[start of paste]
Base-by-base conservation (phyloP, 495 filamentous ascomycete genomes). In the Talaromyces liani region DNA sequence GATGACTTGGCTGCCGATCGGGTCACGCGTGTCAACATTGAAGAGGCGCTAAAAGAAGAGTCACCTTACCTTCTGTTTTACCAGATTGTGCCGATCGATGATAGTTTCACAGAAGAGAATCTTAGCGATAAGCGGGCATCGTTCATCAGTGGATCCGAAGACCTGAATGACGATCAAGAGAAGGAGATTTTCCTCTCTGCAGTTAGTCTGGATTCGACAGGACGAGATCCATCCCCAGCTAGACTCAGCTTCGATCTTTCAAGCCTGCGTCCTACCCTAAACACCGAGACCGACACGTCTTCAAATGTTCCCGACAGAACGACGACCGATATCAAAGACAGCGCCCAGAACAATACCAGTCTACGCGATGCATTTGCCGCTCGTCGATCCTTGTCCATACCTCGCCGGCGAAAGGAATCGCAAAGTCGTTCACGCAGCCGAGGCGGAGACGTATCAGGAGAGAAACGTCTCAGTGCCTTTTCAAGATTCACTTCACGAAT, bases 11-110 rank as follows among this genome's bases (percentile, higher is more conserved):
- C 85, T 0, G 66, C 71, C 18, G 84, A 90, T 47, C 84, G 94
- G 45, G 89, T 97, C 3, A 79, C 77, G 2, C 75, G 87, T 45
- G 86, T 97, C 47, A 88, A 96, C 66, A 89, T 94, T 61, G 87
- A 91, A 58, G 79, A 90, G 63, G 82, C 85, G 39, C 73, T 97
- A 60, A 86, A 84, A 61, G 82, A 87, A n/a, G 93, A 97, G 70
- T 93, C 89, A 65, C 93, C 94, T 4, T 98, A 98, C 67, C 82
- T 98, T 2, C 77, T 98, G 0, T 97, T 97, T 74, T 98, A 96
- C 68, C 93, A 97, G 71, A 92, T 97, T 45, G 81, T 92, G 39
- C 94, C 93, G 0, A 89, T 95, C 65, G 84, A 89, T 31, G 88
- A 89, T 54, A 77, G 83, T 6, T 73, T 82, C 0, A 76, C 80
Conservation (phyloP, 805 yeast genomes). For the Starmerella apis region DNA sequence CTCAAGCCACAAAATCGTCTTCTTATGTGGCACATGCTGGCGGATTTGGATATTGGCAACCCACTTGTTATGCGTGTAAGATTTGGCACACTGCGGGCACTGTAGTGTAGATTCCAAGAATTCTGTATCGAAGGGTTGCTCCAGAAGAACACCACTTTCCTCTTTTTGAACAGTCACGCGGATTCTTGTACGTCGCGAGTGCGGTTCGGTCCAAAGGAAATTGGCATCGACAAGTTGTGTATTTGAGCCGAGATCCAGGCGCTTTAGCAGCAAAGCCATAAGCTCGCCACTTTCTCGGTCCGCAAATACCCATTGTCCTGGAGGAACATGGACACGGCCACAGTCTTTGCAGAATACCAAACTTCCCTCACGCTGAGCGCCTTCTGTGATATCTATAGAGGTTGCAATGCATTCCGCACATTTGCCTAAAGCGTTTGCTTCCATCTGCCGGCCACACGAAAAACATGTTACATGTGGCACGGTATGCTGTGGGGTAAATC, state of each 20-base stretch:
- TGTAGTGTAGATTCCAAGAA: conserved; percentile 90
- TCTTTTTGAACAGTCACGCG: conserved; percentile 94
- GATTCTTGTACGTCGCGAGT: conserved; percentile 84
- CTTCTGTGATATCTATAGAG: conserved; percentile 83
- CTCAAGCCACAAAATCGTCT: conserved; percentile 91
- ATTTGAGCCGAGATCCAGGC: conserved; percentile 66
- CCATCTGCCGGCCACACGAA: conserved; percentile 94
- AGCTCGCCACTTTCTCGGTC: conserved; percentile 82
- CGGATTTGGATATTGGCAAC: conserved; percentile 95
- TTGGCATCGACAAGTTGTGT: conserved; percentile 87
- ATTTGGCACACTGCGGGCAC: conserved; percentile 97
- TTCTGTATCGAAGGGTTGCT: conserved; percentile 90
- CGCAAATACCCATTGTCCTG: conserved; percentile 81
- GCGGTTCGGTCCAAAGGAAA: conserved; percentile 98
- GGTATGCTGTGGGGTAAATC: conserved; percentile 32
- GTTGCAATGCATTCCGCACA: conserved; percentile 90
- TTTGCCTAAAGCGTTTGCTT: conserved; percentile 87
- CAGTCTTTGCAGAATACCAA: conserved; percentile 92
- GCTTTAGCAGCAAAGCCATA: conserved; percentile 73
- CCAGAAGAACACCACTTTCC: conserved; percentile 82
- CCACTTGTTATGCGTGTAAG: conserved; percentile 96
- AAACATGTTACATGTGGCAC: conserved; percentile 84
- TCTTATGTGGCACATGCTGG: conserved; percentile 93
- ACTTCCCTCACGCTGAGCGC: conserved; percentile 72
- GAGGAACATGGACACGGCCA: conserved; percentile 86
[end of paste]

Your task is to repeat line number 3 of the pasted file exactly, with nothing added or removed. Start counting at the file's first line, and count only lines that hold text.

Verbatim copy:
- G 45, G 89, T 97, C 3, A 79, C 77, G 2, C 75, G 87, T 45